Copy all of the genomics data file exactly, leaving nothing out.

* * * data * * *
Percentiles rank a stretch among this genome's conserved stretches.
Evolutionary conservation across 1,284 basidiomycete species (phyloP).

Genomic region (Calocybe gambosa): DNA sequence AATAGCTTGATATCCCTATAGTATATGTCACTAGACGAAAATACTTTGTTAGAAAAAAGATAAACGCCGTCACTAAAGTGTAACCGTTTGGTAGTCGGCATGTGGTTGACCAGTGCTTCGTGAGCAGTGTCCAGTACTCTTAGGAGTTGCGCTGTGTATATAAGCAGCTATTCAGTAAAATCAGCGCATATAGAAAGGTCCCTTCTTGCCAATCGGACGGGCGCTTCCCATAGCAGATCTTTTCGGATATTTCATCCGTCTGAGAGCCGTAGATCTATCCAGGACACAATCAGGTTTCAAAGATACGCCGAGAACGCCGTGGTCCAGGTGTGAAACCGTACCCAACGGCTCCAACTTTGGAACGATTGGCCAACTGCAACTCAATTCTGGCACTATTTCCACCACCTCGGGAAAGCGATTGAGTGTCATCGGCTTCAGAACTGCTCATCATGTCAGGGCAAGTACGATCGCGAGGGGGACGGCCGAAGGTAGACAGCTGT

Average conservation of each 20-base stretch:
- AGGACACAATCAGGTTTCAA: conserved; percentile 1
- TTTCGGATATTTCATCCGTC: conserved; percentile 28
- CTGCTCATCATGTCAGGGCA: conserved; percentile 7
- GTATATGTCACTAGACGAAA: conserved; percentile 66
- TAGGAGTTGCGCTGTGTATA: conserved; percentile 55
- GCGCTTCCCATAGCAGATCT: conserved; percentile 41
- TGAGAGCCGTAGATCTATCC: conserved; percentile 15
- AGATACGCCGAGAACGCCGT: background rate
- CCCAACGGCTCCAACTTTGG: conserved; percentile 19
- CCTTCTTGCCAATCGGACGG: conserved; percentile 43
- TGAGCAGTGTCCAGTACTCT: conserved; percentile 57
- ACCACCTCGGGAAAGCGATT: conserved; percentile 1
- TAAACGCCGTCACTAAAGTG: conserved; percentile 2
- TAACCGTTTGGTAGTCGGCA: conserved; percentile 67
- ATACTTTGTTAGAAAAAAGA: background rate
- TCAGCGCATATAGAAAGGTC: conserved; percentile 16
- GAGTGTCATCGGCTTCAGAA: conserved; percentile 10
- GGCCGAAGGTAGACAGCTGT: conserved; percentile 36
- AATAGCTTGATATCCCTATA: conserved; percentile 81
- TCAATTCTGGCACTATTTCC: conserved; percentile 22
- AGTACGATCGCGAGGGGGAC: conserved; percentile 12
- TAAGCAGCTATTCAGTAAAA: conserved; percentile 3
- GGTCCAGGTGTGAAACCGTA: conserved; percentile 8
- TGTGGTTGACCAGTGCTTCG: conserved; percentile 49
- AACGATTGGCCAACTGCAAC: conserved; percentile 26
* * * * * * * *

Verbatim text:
Percentiles rank a stretch among this genome's conserved stretches.
Evolutionary conservation across 1,284 basidiomycete species (phyloP).

Genomic region (Calocybe gambosa): DNA sequence AATAGCTTGATATCCCTATAGTATATGTCACTAGACGAAAATACTTTGTTAGAAAAAAGATAAACGCCGTCACTAAAGTGTAACCGTTTGGTAGTCGGCATGTGGTTGACCAGTGCTTCGTGAGCAGTGTCCAGTACTCTTAGGAGTTGCGCTGTGTATATAAGCAGCTATTCAGTAAAATCAGCGCATATAGAAAGGTCCCTTCTTGCCAATCGGACGGGCGCTTCCCATAGCAGATCTTTTCGGATATTTCATCCGTCTGAGAGCCGTAGATCTATCCAGGACACAATCAGGTTTCAAAGATACGCCGAGAACGCCGTGGTCCAGGTGTGAAACCGTACCCAACGGCTCCAACTTTGGAACGATTGGCCAACTGCAACTCAATTCTGGCACTATTTCCACCACCTCGGGAAAGCGATTGAGTGTCATCGGCTTCAGAACTGCTCATCATGTCAGGGCAAGTACGATCGCGAGGGGGACGGCCGAAGGTAGACAGCTGT

Average conservation of each 20-base stretch:
- AGGACACAATCAGGTTTCAA: conserved; percentile 1
- TTTCGGATATTTCATCCGTC: conserved; percentile 28
- CTGCTCATCATGTCAGGGCA: conserved; percentile 7
- GTATATGTCACTAGACGAAA: conserved; percentile 66
- TAGGAGTTGCGCTGTGTATA: conserved; percentile 55
- GCGCTTCCCATAGCAGATCT: conserved; percentile 41
- TGAGAGCCGTAGATCTATCC: conserved; percentile 15
- AGATACGCCGAGAACGCCGT: background rate
- CCCAACGGCTCCAACTTTGG: conserved; percentile 19
- CCTTCTTGCCAATCGGACGG: conserved; percentile 43
- TGAGCAGTGTCCAGTACTCT: conserved; percentile 57
- ACCACCTCGGGAAAGCGATT: conserved; percentile 1
- TAAACGCCGTCACTAAAGTG: conserved; percentile 2
- TAACCGTTTGGTAGTCGGCA: conserved; percentile 67
- ATACTTTGTTAGAAAAAAGA: background rate
- TCAGCGCATATAGAAAGGTC: conserved; percentile 16
- GAGTGTCATCGGCTTCAGAA: conserved; percentile 10
- GGCCGAAGGTAGACAGCTGT: conserved; percentile 36
- AATAGCTTGATATCCCTATA: conserved; percentile 81
- TCAATTCTGGCACTATTTCC: conserved; percentile 22
- AGTACGATCGCGAGGGGGAC: conserved; percentile 12
- TAAGCAGCTATTCAGTAAAA: conserved; percentile 3
- GGTCCAGGTGTGAAACCGTA: conserved; percentile 8
- TGTGGTTGACCAGTGCTTCG: conserved; percentile 49
- AACGATTGGCCAACTGCAAC: conserved; percentile 26